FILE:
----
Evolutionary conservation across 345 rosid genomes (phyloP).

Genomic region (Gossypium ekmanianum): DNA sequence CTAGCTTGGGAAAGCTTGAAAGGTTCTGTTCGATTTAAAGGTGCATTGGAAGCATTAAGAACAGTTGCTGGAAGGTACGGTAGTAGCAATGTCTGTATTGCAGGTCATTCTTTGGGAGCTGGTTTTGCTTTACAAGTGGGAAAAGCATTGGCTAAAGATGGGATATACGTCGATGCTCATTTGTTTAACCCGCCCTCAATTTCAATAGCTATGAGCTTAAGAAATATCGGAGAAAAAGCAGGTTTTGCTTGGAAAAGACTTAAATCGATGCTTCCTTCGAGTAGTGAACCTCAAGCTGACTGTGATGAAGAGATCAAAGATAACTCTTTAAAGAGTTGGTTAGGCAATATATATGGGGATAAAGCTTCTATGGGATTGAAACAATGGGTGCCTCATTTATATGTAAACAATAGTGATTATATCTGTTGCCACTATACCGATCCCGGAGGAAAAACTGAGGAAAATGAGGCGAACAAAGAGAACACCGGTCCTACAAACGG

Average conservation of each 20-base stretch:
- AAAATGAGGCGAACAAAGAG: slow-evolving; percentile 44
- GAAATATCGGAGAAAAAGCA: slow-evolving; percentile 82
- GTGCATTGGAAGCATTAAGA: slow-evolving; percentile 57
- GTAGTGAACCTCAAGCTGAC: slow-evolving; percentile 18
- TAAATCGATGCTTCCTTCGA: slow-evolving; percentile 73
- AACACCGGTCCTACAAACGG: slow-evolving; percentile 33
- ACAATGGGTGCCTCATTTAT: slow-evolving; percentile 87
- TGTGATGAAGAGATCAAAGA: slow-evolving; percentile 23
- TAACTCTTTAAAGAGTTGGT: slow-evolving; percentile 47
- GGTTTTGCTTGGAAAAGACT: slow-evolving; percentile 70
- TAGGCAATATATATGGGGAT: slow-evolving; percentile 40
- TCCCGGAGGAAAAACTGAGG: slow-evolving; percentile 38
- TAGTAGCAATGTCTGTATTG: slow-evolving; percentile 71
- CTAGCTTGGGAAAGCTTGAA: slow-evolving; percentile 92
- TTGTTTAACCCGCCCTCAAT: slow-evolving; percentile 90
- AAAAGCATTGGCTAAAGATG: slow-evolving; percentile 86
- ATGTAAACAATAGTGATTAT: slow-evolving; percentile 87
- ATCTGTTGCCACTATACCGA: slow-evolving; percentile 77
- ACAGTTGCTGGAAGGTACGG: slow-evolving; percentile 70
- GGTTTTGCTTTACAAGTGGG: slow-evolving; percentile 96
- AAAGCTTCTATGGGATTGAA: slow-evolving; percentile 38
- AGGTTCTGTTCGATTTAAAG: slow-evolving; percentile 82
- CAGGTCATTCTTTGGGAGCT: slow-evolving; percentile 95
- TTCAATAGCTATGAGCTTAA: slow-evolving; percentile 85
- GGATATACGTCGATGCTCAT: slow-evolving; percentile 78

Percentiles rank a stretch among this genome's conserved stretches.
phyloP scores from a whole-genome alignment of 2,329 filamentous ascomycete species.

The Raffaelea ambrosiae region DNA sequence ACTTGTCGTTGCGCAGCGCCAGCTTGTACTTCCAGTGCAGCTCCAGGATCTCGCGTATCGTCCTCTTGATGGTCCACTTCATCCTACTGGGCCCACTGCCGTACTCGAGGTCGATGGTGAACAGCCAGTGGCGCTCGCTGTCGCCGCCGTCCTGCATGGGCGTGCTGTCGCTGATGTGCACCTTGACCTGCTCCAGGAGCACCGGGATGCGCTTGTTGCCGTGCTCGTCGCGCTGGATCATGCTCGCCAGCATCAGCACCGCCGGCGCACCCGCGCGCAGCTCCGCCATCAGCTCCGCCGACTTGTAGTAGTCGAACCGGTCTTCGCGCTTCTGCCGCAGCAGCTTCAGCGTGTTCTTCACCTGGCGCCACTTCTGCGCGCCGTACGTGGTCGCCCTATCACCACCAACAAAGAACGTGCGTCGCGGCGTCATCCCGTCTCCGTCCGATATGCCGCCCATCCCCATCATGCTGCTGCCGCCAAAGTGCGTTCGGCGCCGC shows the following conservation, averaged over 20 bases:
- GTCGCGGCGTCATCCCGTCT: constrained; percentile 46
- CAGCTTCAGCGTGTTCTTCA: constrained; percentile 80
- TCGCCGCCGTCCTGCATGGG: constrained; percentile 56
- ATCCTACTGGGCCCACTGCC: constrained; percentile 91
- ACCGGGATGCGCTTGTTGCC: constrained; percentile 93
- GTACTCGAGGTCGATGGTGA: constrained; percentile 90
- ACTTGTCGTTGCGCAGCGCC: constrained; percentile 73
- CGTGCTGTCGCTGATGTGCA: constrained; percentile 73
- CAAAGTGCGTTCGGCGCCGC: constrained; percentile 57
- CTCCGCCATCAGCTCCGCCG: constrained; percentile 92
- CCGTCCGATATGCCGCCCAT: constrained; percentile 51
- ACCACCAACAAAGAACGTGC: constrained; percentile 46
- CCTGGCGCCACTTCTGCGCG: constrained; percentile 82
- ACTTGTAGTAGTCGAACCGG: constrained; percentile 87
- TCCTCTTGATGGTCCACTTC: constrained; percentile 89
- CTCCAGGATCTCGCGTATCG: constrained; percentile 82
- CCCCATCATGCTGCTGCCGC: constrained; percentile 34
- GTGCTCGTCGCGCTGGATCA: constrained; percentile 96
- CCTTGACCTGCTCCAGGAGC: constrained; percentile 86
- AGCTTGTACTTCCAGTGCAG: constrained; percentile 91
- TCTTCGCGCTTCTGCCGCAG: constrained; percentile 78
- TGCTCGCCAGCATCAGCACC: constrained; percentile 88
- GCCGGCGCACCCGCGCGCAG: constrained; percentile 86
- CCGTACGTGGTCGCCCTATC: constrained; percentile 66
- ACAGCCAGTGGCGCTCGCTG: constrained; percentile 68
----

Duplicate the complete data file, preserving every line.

Evolutionary conservation across 345 rosid genomes (phyloP).

Genomic region (Gossypium ekmanianum): DNA sequence CTAGCTTGGGAAAGCTTGAAAGGTTCTGTTCGATTTAAAGGTGCATTGGAAGCATTAAGAACAGTTGCTGGAAGGTACGGTAGTAGCAATGTCTGTATTGCAGGTCATTCTTTGGGAGCTGGTTTTGCTTTACAAGTGGGAAAAGCATTGGCTAAAGATGGGATATACGTCGATGCTCATTTGTTTAACCCGCCCTCAATTTCAATAGCTATGAGCTTAAGAAATATCGGAGAAAAAGCAGGTTTTGCTTGGAAAAGACTTAAATCGATGCTTCCTTCGAGTAGTGAACCTCAAGCTGACTGTGATGAAGAGATCAAAGATAACTCTTTAAAGAGTTGGTTAGGCAATATATATGGGGATAAAGCTTCTATGGGATTGAAACAATGGGTGCCTCATTTATATGTAAACAATAGTGATTATATCTGTTGCCACTATACCGATCCCGGAGGAAAAACTGAGGAAAATGAGGCGAACAAAGAGAACACCGGTCCTACAAACGG

Average conservation of each 20-base stretch:
- AAAATGAGGCGAACAAAGAG: slow-evolving; percentile 44
- GAAATATCGGAGAAAAAGCA: slow-evolving; percentile 82
- GTGCATTGGAAGCATTAAGA: slow-evolving; percentile 57
- GTAGTGAACCTCAAGCTGAC: slow-evolving; percentile 18
- TAAATCGATGCTTCCTTCGA: slow-evolving; percentile 73
- AACACCGGTCCTACAAACGG: slow-evolving; percentile 33
- ACAATGGGTGCCTCATTTAT: slow-evolving; percentile 87
- TGTGATGAAGAGATCAAAGA: slow-evolving; percentile 23
- TAACTCTTTAAAGAGTTGGT: slow-evolving; percentile 47
- GGTTTTGCTTGGAAAAGACT: slow-evolving; percentile 70
- TAGGCAATATATATGGGGAT: slow-evolving; percentile 40
- TCCCGGAGGAAAAACTGAGG: slow-evolving; percentile 38
- TAGTAGCAATGTCTGTATTG: slow-evolving; percentile 71
- CTAGCTTGGGAAAGCTTGAA: slow-evolving; percentile 92
- TTGTTTAACCCGCCCTCAAT: slow-evolving; percentile 90
- AAAAGCATTGGCTAAAGATG: slow-evolving; percentile 86
- ATGTAAACAATAGTGATTAT: slow-evolving; percentile 87
- ATCTGTTGCCACTATACCGA: slow-evolving; percentile 77
- ACAGTTGCTGGAAGGTACGG: slow-evolving; percentile 70
- GGTTTTGCTTTACAAGTGGG: slow-evolving; percentile 96
- AAAGCTTCTATGGGATTGAA: slow-evolving; percentile 38
- AGGTTCTGTTCGATTTAAAG: slow-evolving; percentile 82
- CAGGTCATTCTTTGGGAGCT: slow-evolving; percentile 95
- TTCAATAGCTATGAGCTTAA: slow-evolving; percentile 85
- GGATATACGTCGATGCTCAT: slow-evolving; percentile 78

Percentiles rank a stretch among this genome's conserved stretches.
phyloP scores from a whole-genome alignment of 2,329 filamentous ascomycete species.

The Raffaelea ambrosiae region DNA sequence ACTTGTCGTTGCGCAGCGCCAGCTTGTACTTCCAGTGCAGCTCCAGGATCTCGCGTATCGTCCTCTTGATGGTCCACTTCATCCTACTGGGCCCACTGCCGTACTCGAGGTCGATGGTGAACAGCCAGTGGCGCTCGCTGTCGCCGCCGTCCTGCATGGGCGTGCTGTCGCTGATGTGCACCTTGACCTGCTCCAGGAGCACCGGGATGCGCTTGTTGCCGTGCTCGTCGCGCTGGATCATGCTCGCCAGCATCAGCACCGCCGGCGCACCCGCGCGCAGCTCCGCCATCAGCTCCGCCGACTTGTAGTAGTCGAACCGGTCTTCGCGCTTCTGCCGCAGCAGCTTCAGCGTGTTCTTCACCTGGCGCCACTTCTGCGCGCCGTACGTGGTCGCCCTATCACCACCAACAAAGAACGTGCGTCGCGGCGTCATCCCGTCTCCGTCCGATATGCCGCCCATCCCCATCATGCTGCTGCCGCCAAAGTGCGTTCGGCGCCGC shows the following conservation, averaged over 20 bases:
- GTCGCGGCGTCATCCCGTCT: constrained; percentile 46
- CAGCTTCAGCGTGTTCTTCA: constrained; percentile 80
- TCGCCGCCGTCCTGCATGGG: constrained; percentile 56
- ATCCTACTGGGCCCACTGCC: constrained; percentile 91
- ACCGGGATGCGCTTGTTGCC: constrained; percentile 93
- GTACTCGAGGTCGATGGTGA: constrained; percentile 90
- ACTTGTCGTTGCGCAGCGCC: constrained; percentile 73
- CGTGCTGTCGCTGATGTGCA: constrained; percentile 73
- CAAAGTGCGTTCGGCGCCGC: constrained; percentile 57
- CTCCGCCATCAGCTCCGCCG: constrained; percentile 92
- CCGTCCGATATGCCGCCCAT: constrained; percentile 51
- ACCACCAACAAAGAACGTGC: constrained; percentile 46
- CCTGGCGCCACTTCTGCGCG: constrained; percentile 82
- ACTTGTAGTAGTCGAACCGG: constrained; percentile 87
- TCCTCTTGATGGTCCACTTC: constrained; percentile 89
- CTCCAGGATCTCGCGTATCG: constrained; percentile 82
- CCCCATCATGCTGCTGCCGC: constrained; percentile 34
- GTGCTCGTCGCGCTGGATCA: constrained; percentile 96
- CCTTGACCTGCTCCAGGAGC: constrained; percentile 86
- AGCTTGTACTTCCAGTGCAG: constrained; percentile 91
- TCTTCGCGCTTCTGCCGCAG: constrained; percentile 78
- TGCTCGCCAGCATCAGCACC: constrained; percentile 88
- GCCGGCGCACCCGCGCGCAG: constrained; percentile 86
- CCGTACGTGGTCGCCCTATC: constrained; percentile 66
- ACAGCCAGTGGCGCTCGCTG: constrained; percentile 68